Wednesday, September 02, 2009

More doubt cast on cannabis-schizophrenia link

A new UK study of 600,000 case records has failed to find a correlation between increasing cannabis use over the decades since the '70s and rates of schizophrenia, reports ABC Online.

In that time cannabis use among under-18-year-olds rose 18-fold. Reports the ABC:
Based on the literature supporting the link, the authors argue that this should be followed by an increase in schizophrenia incidence of 29% between 1990 and 2010.
But the researchers found no increase in the rates of schizophrenia and psychosis diagnosis during that period. In fact some of the data suggested the incidence of these conditions had decreased.
While the study has its critics, it should give pause to the moral panic driving 'get tougher on drugs' policies, and a whole new marijuana myth that most of the media regurgitates uncritically.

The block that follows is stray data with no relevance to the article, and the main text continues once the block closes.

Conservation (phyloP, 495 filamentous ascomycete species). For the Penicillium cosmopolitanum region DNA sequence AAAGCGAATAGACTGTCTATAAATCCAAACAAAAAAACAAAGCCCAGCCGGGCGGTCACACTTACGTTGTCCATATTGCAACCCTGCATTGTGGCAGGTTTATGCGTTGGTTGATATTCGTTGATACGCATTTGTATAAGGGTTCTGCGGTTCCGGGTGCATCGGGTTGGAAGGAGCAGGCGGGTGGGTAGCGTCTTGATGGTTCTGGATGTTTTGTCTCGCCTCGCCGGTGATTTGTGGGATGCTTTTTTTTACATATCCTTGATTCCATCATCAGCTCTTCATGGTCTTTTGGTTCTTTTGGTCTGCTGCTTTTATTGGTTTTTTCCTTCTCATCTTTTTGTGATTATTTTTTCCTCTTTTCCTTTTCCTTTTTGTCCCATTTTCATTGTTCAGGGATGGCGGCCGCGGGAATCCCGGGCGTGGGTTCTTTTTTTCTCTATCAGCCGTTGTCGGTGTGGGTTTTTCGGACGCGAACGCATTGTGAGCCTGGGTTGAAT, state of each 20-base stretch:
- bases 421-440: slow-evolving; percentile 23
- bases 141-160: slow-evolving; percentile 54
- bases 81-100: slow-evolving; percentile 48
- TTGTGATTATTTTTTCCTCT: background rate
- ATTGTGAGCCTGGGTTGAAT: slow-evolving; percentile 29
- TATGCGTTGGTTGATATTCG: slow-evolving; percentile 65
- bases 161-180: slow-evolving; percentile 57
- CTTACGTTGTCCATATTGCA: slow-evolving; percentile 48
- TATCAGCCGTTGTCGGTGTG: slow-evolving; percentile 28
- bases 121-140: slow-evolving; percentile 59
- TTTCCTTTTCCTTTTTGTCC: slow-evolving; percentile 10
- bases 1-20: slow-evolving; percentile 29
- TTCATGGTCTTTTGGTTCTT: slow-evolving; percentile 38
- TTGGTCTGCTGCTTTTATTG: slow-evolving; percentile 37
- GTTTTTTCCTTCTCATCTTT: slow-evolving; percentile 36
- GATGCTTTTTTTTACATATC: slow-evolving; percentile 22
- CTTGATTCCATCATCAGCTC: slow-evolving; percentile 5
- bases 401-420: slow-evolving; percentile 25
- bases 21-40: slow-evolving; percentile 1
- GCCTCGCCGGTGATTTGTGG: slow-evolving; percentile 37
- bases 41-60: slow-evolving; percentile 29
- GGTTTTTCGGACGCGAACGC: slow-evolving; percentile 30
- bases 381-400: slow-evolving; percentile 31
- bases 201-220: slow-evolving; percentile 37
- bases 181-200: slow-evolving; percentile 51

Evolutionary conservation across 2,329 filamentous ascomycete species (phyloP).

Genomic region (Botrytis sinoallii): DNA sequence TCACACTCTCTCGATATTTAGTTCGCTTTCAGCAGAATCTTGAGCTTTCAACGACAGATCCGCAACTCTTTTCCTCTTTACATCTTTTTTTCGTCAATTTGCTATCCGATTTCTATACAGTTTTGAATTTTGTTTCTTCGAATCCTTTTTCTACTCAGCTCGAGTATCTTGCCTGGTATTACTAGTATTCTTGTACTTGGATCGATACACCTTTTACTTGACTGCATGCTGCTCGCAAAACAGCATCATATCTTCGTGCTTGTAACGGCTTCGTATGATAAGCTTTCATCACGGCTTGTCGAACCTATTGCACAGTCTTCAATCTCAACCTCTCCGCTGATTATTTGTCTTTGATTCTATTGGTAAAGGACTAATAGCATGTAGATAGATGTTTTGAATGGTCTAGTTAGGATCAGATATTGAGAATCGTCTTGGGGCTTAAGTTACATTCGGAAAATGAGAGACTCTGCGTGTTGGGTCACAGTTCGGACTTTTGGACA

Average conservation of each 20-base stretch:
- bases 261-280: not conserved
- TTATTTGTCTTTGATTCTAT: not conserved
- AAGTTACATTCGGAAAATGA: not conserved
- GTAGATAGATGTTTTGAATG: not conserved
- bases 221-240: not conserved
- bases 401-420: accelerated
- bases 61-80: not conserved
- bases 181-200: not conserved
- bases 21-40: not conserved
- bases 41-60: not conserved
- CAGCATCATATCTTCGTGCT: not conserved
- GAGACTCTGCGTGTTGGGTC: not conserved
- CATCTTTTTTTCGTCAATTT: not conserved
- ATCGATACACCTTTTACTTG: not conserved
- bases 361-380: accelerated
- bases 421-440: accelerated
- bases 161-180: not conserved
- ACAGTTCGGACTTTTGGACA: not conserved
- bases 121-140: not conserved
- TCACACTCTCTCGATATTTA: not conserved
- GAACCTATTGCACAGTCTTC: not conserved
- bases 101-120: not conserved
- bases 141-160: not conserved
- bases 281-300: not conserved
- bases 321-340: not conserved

Anonymous said...

Frankly I suspect the whole cannabis-schizophrenia thing is the result of a panic attack documented by a health worker who smoked strong hashish in the wrong setting sometime in the last century, so I am certainly pleased to see it is finally laid to rest.

Anonymous said...

He does have a lot to lose:

Professor Joseph Rey of the Faculty of Medicine at the University of Sydney, whose previous research has identified a link between cannabis and schizophrenia, is sceptical of the study's results.
"Not showing that there is a link does not mean there is no link," he says.

From the the ABC Science report you linked.